- The north of Minas Gerais is arid, being subject to frequent droughts. Recent irrigation projects use the water from the São Francisco river for agriculture; the river crosses the northern region carrying water from its basin in the central area of the state, which is subject to a regular rainfall pattern. The diamond mines of this region, manly in Diamantina, attracted miners but are now exhausted, and the remaining population lives in poor conditions, especially in the valley of the Jequitinhonha River. The region is, however, known for its high quality cachaça production. Salinas in particular exports large amounts of this beverage. The main cities of this region are Montes Claros and Teófilo Otoni.
The discovery of the Maxakalisaurus topai (Dinoprata) fossils was a significant paleontological find. The fossil is a genus of titanosaurid dinosaur found 45 kilometers (28 mi) from the city of Prata (Triângulo Mineiro), in the state of Minas Gerais in 1998. It was closely related to Saltasaurus, a sauropod considered unusual because it had evolved apparently defensive traits, including bony plates on its skin and vertical plates along its spine; such osteoderms have also been found for Maxakalisaurus. The genus name is derived from the tribe of the Maxakali; Topa is one of their divinities.
The Maxakalisaurus fossils belonged to an animal about 13 meters (43.3 ft) long, with an estimated weight of 9 tons, although, according to paleontologist Alexander Kellner, it could reach a length of approximately 20 meters (65 ft). It had a long neck and tail, ridged teeth (unusual among sauropods) and lived about 80 million years ago. Because sauropods seem to have lacked significant competition in South America, they evolved there with greater diversity and more unusual traits than elsewhere in the world. A replica has been displayed at the Museu Nacional in Rio de Janeiro, since August 28, 2006.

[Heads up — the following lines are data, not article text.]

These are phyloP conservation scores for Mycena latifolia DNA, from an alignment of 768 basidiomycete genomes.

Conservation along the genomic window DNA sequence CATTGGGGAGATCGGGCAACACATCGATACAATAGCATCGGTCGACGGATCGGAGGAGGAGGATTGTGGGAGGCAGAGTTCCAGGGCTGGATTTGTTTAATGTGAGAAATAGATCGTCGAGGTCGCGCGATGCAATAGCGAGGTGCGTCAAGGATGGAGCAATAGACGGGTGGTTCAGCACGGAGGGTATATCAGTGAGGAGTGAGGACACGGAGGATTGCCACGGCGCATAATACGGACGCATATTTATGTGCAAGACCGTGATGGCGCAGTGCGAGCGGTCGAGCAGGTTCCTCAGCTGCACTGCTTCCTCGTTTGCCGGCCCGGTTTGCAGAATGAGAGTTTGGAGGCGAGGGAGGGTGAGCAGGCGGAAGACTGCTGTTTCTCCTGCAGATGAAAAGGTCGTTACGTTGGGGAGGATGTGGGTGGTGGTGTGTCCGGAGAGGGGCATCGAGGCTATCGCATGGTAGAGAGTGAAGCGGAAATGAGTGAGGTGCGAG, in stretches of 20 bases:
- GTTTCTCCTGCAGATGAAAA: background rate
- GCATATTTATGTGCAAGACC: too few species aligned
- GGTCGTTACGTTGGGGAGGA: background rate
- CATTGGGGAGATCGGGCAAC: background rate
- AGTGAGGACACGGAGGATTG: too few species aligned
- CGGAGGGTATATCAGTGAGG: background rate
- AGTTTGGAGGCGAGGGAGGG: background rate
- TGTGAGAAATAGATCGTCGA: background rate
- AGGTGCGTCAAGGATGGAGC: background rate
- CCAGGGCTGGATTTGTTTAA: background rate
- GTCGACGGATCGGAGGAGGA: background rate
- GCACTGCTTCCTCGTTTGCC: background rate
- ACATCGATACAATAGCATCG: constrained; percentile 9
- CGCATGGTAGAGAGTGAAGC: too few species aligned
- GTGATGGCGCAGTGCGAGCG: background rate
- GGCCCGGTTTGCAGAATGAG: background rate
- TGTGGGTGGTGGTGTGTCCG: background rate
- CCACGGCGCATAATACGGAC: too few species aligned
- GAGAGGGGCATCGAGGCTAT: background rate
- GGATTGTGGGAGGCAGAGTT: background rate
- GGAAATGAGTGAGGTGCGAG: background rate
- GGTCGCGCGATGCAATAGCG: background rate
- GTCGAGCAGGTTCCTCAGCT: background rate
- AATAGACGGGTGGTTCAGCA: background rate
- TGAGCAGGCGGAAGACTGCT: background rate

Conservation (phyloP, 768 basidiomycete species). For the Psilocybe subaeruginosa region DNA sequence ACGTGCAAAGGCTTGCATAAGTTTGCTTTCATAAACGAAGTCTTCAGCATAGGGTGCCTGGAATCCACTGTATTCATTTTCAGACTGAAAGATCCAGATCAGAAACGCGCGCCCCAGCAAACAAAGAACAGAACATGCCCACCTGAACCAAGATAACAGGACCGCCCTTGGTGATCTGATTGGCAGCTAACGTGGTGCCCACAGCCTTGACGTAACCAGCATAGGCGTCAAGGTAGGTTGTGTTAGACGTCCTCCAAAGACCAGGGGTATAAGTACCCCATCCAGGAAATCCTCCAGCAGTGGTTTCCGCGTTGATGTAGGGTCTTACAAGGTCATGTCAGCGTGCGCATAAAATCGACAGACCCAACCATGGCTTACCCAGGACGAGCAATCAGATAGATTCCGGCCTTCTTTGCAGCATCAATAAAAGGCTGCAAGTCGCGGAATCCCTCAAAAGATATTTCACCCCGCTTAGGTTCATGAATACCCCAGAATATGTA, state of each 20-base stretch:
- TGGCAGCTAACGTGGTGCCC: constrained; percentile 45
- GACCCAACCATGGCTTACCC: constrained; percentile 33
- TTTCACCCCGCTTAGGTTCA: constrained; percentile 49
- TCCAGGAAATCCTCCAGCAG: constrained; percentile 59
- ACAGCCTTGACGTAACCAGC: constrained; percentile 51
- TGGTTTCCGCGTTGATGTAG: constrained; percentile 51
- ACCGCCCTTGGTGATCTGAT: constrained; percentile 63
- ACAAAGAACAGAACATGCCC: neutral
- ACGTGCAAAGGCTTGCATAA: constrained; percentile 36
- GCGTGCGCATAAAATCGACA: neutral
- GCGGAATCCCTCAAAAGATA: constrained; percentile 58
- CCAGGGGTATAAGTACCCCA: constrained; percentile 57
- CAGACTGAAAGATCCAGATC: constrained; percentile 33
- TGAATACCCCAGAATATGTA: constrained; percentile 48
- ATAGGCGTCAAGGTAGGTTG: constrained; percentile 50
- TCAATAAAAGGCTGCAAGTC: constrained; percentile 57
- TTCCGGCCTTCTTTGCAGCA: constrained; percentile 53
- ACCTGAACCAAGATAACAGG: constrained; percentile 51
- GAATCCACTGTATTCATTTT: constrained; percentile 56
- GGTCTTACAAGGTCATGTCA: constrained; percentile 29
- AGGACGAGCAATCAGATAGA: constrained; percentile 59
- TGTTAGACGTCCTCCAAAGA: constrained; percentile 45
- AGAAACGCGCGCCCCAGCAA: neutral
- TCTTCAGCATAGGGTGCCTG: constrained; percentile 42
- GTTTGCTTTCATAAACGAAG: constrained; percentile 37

Minas Gerais was formed mainly by colonists who searched for veins of gold (discovered 1693) and gems, and later diamonds which come from the naturally occurring itacolumite rock that can be found in great numbers in the region. These helped to boost occupation of the inner lands and led to the foundation of several new villages. In 1697, the Portuguese used enslaved African labor to start building the Estrada Real, the "royal road," that would connect the ports of cities of Rio de Janeiro and Paraty to the mineral-rich regions of Ouro Preto, Serro, and, at the northernmost point, Diamantina. The first capital and seat of the local see was the city of Mariana; it was later moved to Vila Rica. In the late 18th century, Vila Rica was the largest city in Brazil and one of the most populous in America. As the gold mines were exhausted over the 19th century, the city lost its importance; it was later renamed Ouro Preto and remained the state capital until the construction of the all-new, planned city of Belo Horizonte at the turn of the 20th century. The gold cycle left its mark in cities such as Mariana, Ouro Preto, Diamantina, Sabará, Tiradentes and São João del Rei. The relative isolation from European influence, added to the huge influx of gold and other valuable minerals, helped the local people to develop their own style of art, which became known as Barroco Mineiro. Prime examples of this period are the richly decorated churches at the colonial cities, some of them preserved today as museums. The most important artist of this period was Antônio Lisboa, who became known as Aleijadinho. His statues and paintings are now highly valued by experts as one of the most refined artistic expressions outside Europe at that time.